In the fourth quarter of 2009, the company reported 20% revenue growth over the previous year and a 9% boost over the previous quarter. Jefferies & Co. analysts noted that the company's 20% operating margin remains a "substantial buffer to any unexpected cost pressures," which in English means that if its input costs rise it can still hit earnings estimates by cutting costs. 

The Jefferies team is looking for earnings per share to grow 13.5% this year to $2.02 before expanding another 16% in 2011. This is one of the most successful companies in the world over the past decade, and emerging from a three-year consolidation. CTSH has been on our list twice in the past year, recommended at $30 and $38.60. Now it's $48.15. The model likes it long and the daily chart looks good. Still a buy on pullbacks.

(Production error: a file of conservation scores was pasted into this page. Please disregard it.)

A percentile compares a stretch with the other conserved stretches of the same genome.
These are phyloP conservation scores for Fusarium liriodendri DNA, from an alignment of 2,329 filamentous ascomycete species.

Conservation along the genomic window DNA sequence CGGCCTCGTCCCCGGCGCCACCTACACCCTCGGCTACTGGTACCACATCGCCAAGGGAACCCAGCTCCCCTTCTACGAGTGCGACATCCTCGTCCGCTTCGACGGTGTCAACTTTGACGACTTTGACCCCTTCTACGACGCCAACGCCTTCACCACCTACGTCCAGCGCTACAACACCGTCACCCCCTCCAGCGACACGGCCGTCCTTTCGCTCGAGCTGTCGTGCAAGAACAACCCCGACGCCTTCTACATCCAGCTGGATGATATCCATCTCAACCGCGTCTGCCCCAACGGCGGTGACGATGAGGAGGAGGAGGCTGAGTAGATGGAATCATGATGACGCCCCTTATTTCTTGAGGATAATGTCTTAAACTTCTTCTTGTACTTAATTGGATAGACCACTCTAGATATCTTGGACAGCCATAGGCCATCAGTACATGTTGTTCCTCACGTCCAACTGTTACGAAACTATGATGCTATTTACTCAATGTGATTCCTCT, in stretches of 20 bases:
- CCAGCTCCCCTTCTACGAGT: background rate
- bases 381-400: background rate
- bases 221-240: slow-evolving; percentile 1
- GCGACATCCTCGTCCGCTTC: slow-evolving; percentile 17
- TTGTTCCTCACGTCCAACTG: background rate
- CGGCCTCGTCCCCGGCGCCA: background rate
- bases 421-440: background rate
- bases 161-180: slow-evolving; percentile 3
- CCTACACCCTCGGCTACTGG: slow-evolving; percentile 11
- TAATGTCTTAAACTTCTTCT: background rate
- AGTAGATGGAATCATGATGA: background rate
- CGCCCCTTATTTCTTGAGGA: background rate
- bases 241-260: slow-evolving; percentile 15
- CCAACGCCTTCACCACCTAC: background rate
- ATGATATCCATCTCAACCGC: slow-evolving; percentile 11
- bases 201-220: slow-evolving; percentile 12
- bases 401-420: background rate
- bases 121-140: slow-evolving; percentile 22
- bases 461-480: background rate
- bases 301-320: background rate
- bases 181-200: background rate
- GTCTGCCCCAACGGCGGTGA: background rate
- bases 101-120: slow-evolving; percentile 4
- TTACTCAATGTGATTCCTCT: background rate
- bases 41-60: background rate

Where's the Volume?

A lot of investors have been wondering why trading volume appears to be so low during the past year's really -- particularly on up days. And now maybe we have an answer.

Analysts at Lowry's Reports Inc. in Florida observed that the lack of volume in the rally over the past 11 months does represent an anomaly for a primary market uptrend. NYSE volume peaked in early April 2009, about a month after the bear-market bottom, and has been coming down since. In the past eight decades of data, Lowry's has not seen another instance when volume began to drop so early and consistently in a new primary market uptrend.

Yet further research suggests this may not be as negative as it sounds. Lowry's notes that the use of margin borrowing reached its apex in the latter stages of the 2003-2007 bull cycle, with many institutional traders leveraged 40-1 or more. Leverage then crashed during the bear market, and has only picked up at a very moderate pace in the recent up move. So the lighter volume may simply reflect the reduced use of borrowed money rather than a lack of demand.